Alitalia SpA needs a bigger capital injection than previously estimated, as management works to secure a package approaching half a billion euros ($676 million) to keep the airline afloat, trade union executives said.
The measures include a capital increase of as much as 300 million euros, three times the amount the carrier had sought earlier, according to the union officials who met Chief Executive Officer Gabriele Del Torchio yesterday. The government is involved in the salvage mission, with potentially just days remaining to avert a collapse, they said.
“Del Torchio said the company may go bankrupt in a few days,” said Franco Nasso, general secretary of the Filt Cgil trade union. “The government should intervene urgently in the next hours with a state entity” that would buy a stake.
Italian Prime Minister Enrico Letta is making a last-ditch effort to save the airline that’s suffered mounting losses and dwindling cash reserves. Compounding Alitalia’s woes is a threat by energy company Eni SpA (ENI) to halt fuel supplies in two days unless Alitalia shows it is able to continue operations. Air France-KLM Group (AF), the biggest shareholder, has been reluctant to take on the role of savior in a rescue operation.
An Italian state entity may join existing shareholders, including Air France-KLM, in the capital increase by investing 150 million euros, Claudio Tarlazzi, secretary general of the Uiltrasporti union, told reporters after the meeting in Rome.
Poste Italiane SpA, Italy’s state-owned postal service, may be involved in a deal, said two people familiar with the matter, who asked not to be named as the plan is private. CEO Massimo Sarmi took part in the talks, they people said.
Alitalia’s board, originally scheduled to meet in Rome at 5 p.m., will convene tomorrow, a spokeswoman for the company said. The government is seeking a solution before the comapany’s board meeting, said three people familiar with the matter. The company is also trying to secure a bank loan of as much as 200 million euros in additional financing, they said. Officials at Alitalia and Air France-KLM declined to comment.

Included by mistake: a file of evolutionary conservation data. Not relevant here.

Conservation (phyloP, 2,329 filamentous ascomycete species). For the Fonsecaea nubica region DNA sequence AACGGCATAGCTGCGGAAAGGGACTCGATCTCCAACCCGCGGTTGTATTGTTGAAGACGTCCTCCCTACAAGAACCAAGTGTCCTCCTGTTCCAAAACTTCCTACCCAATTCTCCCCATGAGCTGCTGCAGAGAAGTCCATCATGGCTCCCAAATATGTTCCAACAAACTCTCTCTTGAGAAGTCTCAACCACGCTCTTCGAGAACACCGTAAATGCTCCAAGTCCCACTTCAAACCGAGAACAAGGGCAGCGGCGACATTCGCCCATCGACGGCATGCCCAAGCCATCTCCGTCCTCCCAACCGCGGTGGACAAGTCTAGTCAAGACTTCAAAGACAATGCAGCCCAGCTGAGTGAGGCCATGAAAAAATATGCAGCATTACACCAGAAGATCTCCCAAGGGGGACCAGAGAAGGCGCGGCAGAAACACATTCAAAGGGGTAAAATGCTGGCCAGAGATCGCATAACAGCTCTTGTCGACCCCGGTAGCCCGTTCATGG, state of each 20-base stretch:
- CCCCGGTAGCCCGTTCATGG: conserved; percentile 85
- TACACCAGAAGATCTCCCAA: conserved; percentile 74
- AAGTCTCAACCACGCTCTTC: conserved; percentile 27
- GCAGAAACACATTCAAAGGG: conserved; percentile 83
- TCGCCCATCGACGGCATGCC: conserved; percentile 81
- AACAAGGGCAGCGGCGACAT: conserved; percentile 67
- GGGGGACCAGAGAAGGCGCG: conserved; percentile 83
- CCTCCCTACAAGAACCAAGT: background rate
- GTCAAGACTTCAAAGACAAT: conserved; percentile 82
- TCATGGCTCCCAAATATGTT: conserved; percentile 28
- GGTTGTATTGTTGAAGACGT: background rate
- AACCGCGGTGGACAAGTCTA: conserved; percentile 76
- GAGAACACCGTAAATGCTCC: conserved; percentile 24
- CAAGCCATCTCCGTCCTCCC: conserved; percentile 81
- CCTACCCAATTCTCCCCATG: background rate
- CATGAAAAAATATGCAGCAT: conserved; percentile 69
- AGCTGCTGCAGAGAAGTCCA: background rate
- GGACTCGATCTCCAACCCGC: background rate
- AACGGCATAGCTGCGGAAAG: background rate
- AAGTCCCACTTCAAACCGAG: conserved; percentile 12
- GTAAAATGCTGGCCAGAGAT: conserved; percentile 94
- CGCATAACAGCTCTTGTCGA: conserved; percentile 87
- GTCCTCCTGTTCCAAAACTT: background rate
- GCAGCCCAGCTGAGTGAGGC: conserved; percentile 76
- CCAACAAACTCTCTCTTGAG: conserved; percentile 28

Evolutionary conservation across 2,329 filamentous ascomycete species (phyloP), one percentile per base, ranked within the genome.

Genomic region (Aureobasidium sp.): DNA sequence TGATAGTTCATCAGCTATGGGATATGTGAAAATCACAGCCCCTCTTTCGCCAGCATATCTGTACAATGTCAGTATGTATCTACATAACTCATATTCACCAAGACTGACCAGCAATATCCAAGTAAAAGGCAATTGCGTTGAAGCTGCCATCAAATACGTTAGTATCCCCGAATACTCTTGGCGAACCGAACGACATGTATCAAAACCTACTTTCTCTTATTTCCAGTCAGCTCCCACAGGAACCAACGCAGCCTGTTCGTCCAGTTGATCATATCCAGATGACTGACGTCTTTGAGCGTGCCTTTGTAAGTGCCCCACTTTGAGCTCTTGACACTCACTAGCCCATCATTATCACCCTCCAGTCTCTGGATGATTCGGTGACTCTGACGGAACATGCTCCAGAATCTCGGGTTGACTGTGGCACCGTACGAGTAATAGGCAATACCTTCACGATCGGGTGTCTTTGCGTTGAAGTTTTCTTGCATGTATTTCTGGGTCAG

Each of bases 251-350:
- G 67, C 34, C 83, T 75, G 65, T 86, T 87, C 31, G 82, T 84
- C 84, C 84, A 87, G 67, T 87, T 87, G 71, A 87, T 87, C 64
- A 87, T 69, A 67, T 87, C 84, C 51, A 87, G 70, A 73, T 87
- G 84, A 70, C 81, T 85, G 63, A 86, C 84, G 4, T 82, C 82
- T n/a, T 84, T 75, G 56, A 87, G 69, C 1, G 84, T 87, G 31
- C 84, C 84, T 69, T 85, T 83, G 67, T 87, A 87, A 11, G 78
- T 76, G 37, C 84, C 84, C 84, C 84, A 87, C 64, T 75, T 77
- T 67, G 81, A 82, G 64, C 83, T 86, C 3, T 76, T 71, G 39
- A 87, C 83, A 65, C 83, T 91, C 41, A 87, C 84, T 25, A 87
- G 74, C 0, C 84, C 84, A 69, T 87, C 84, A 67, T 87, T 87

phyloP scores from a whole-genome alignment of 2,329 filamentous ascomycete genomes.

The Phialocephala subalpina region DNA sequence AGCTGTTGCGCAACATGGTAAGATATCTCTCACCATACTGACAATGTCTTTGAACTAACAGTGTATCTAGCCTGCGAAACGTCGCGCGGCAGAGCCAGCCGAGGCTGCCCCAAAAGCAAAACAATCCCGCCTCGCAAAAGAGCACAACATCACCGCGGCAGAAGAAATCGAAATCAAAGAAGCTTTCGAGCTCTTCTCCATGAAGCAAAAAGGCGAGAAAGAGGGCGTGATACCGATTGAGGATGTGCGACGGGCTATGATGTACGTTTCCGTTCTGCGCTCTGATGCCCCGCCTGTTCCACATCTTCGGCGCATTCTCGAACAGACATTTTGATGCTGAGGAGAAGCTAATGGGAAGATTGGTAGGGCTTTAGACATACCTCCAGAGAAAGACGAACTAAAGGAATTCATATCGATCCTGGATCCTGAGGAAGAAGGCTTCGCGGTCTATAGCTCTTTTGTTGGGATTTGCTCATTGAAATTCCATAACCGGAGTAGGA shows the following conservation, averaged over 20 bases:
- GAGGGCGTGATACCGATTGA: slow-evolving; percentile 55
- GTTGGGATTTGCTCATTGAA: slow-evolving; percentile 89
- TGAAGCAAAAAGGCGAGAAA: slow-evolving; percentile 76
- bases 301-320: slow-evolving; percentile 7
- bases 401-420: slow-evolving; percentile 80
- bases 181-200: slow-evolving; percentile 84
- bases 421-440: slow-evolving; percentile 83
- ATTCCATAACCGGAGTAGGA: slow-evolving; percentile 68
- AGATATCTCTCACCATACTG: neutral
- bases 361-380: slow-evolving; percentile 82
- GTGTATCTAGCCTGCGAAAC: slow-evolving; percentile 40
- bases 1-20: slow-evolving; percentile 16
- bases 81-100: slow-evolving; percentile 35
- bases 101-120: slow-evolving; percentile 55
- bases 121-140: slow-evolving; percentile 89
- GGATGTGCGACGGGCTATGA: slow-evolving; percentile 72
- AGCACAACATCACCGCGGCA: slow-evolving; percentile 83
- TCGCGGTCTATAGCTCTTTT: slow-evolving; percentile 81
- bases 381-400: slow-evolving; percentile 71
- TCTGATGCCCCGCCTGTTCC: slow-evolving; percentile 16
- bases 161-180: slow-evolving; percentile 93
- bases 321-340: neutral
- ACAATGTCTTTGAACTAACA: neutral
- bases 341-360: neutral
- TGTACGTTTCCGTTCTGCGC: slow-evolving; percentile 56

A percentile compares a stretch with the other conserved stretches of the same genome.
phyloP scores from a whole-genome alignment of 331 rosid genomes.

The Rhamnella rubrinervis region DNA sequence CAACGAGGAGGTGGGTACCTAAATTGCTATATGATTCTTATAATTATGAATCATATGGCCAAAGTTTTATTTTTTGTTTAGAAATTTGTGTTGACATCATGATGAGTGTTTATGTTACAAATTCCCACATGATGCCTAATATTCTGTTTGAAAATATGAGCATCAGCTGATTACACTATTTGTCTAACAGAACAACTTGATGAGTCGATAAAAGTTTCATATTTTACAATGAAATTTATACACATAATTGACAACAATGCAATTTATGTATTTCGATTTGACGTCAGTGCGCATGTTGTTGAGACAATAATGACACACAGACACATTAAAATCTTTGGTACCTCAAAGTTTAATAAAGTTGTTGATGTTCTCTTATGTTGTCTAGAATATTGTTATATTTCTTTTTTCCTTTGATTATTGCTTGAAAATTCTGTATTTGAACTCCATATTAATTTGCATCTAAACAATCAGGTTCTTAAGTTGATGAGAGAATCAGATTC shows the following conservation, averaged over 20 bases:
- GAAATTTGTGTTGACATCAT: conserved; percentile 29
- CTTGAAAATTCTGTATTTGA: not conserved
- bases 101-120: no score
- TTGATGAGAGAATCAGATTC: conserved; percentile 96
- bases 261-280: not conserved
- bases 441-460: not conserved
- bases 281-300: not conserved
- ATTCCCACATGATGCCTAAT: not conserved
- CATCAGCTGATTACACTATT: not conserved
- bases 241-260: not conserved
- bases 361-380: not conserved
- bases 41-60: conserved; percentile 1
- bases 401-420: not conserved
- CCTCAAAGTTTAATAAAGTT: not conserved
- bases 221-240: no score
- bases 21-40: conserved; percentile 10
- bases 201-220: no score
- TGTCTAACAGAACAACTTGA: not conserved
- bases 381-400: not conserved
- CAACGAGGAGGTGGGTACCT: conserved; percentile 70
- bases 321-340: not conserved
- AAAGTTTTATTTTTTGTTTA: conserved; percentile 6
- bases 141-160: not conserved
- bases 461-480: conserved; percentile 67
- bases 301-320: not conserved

The carrier said after a meeting Oct. 8 that it needed more time to define rescue measures. Italy’s aviation authority also summoned the executives to a meeting today and said afterwards that the company displays “economic-financial stress,” while there are “positive signs’ regarding the airline’s operations security, according to a statement.
Alitalia’s board on Sept. 26 approved a capital increase of least 100 million euros because its cash has dwindled following the heavier first-half net loss. The priority is to resolve the cash shortage through new financing and a capital increase before combining with an international player, people familiar with the proposed rescue plan have said.
Letta is pushing for a state-controlled company to invest in Alitalia and ease a combination with Air France-KLM or another carrier, people familiar with the effort said this week. Government Undersecretary Filippo Patroni Griffi said yesterday that the government is evaluating Alitalia’s situation.
‘‘It’s a serious problem for the country and we are discussing it,” Griffi said.
Air France-KLM said last month that it needs more information from Alitalia before it can decide its next move. The French carrier is under pressure itself to cut costs, and its French subsidiary plans to eliminate 1,826 ground-staff jobs through voluntary employee departures to address weaker demand.